If your man’s in a bromance, you should try to avoid seeing it as a threat. Dr Gill says, ‘Women often have very close relationships with their girl friends, so they should see it in those terms. Most people only have a small number of close relationships and if he has that with one or two men, that’s normal, and nothing to worry about.’

Indeed, Dr Gill is adamant that a bromance could be the path to greater happiness, should your man’s bro have a girlfriend who you love too: ‘The golden scenario is that the bromance is matched by two women who love to hang out, and both men and both women get on well. If that happens, it’s a fantastic social set-up.’

However, if you do still feel the need to pour cold water on your man’s bromance, try to be sensitive about it. Spare a thought for David and Stuart, close pals who met at uni and were recently split up after David’s wife, Gemma, took a job in New York. David has just joined her there, and is a little heartbroken. ‘I do miss Stuart,’ he says. ‘He’ll visit, but it’s a shame my bromance is over!’ Gemma insists it’s not that dramatic – ‘They’re in touch all the time!’ – but confesses, ‘I do feel guilty for breaking them up.’

The fact of the matter is that in the end, your relationship with your man will always trump his relationship with his bro. Even if he spends his weekends rolling around in hay bales with his handsome pal in what, to you, looks a bit Brokeback Mountain, know that his most important relationship is always with the woman he loves.

How to tell if your man’s in a bromance
1. He starts dressing like his mate
One week, his friend turns up in Converse. The next, your man’s bought some. His mate’s in a leather jacket? Guess who buys a different-yet-similar one. Yes, your man thinks his mate is the coolest-looking guy ever.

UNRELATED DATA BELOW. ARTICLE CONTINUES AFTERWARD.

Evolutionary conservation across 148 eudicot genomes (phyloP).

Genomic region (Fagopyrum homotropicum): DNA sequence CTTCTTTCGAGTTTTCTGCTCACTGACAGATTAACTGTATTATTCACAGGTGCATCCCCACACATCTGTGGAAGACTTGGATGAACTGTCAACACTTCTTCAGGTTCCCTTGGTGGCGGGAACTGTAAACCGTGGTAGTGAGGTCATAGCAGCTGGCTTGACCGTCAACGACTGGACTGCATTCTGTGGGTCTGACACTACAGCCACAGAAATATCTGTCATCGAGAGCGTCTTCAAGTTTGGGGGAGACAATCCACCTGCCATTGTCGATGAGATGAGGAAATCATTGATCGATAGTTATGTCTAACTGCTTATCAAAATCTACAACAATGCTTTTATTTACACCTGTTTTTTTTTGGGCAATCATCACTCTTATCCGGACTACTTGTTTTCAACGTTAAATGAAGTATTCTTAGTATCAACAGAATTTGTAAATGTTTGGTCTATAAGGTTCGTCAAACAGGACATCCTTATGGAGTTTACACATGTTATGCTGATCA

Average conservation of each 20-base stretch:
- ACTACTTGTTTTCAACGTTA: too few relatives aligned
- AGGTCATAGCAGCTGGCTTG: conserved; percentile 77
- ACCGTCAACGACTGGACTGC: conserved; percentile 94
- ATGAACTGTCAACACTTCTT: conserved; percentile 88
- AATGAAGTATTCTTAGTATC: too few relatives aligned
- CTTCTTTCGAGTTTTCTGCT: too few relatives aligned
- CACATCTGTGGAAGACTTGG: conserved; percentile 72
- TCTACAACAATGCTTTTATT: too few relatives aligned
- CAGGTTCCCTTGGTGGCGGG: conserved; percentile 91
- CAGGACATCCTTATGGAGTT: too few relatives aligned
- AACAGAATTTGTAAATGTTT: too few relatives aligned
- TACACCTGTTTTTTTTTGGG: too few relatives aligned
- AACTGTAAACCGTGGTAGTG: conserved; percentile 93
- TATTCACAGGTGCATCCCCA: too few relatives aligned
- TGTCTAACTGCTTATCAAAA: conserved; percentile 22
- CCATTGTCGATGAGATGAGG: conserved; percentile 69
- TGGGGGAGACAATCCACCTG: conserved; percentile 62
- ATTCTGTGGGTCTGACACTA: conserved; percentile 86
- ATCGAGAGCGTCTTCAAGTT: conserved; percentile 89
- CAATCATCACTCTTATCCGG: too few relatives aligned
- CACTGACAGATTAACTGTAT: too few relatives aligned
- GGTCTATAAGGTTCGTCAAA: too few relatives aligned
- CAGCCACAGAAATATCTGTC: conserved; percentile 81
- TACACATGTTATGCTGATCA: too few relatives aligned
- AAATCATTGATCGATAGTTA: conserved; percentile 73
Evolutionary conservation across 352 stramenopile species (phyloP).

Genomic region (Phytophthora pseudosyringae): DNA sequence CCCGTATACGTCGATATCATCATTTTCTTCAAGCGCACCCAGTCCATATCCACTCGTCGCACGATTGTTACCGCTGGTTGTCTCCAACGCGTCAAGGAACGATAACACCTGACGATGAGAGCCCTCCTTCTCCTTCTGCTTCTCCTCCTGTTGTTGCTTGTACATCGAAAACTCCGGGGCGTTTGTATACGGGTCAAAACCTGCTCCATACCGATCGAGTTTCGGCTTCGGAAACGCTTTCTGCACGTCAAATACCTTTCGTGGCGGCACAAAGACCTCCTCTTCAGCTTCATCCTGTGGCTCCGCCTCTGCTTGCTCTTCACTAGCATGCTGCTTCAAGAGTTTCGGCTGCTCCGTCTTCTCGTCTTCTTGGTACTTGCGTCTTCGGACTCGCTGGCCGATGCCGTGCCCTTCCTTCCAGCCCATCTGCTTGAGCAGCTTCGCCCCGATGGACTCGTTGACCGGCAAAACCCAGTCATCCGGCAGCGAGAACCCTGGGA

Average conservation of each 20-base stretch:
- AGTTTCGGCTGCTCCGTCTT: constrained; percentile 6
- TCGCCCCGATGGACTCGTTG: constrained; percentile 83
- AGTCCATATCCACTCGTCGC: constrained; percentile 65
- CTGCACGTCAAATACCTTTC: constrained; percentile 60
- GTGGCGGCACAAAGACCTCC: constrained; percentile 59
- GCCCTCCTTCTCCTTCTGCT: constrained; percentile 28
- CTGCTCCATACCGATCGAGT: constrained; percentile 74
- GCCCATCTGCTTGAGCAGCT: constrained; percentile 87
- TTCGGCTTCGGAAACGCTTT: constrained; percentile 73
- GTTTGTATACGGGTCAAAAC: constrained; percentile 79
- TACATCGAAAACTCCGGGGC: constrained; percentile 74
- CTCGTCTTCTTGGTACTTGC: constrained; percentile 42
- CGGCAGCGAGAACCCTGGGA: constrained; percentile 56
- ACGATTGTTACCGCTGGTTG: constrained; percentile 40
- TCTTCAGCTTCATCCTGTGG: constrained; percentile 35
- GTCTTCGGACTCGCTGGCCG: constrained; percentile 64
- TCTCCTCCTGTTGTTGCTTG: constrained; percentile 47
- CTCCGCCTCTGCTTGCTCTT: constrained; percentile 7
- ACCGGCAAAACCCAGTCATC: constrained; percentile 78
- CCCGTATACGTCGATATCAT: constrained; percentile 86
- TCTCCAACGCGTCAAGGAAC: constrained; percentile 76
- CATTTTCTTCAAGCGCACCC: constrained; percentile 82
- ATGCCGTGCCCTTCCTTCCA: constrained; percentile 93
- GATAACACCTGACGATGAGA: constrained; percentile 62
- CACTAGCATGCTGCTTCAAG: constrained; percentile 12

2. He dresses down for a night out
Blokes dress up to get girls, and down to get mates. If he gets scruffier and scruffier for nights out, then stops shaving, he’s likely to have fallen for his mate: ironically, he wants to impress him by not looking too try-hard.

3. He laughs at everything his mate does and says
It’s the most inane gag you’ve ever heard, the most stupid face pulling, the most silly conversation topic, yet your boyfriend is laughing so hard he’s crying. They have found heaven on earth in each other’s idiocy.

How to intervene…
1. Find his best friend a girl
Yes, just get him a new, super-hot lady, and we guarantee you’ll barely see him for at least three months. Men are like selfish children – if they find something sweet, they run off with it to their bedrooms so they can have it all to themselves.

2. Start talking babies
His best friend will run a mile – he wants to play Xbox with your man, not help him change nappies. While a baby could be the making of your romance, it’s the beginning of the end for a bromance.

3. Wear hotpants
To remind your man where his attention should be, just wear your hottest, tightest outfits. He’ll follow you around like a devoted puppy, yip-yipping for your approval. It’s also a powerful and timely reminder of his heterosexuality.


16 Responses to “Hey Guys! What’s With All the Bromance?”

  1. 1 MarcyS January 12, 2010 at 3:29 pm

    Whats the difference between male friendship and bromance–or is there any? Women have close friendships like these, but they don’t let them intrude on their romantic relationships.

  2. 2 Irene (Ryoko8761) January 12, 2010 at 3:47 pm

    If my husband’s bromance is George Clooney….bromance away honey!!

  3. 3 Uninvoked January 12, 2010 at 4:07 pm

    I’m bookmarking this, if only to save the fabulous ‘how to get rid of’ list. ^^

  4. 4 magictrance January 12, 2010 at 4:31 pm

    I liked the concept of ” Bromance” thank god now guys would understand too that girls really share deep relationship with their girl friends which is very normal……and its not gender specific so even guys are now biten by the bug of sharing loads now!

  5. 5 irinsade January 12, 2010 at 4:38 pm

    This is so hilarious…and scary..men would probably stop looking for girls if this continues!!! lol!!

  6. 6 cluelesspedestrian January 12, 2010 at 4:45 pm

    “yip-yipping”? I’ll add that to my vocabulary of horribly creepy phrases disguised as cute, alongside “wubsy-bubsy” and “oochie coochie”.

  7. 7 thelocalguide January 12, 2010 at 5:47 pm

    lol, really nice post :)
    tight outfits? O.o

  8. 8 Abzolutely January 12, 2010 at 6:06 pm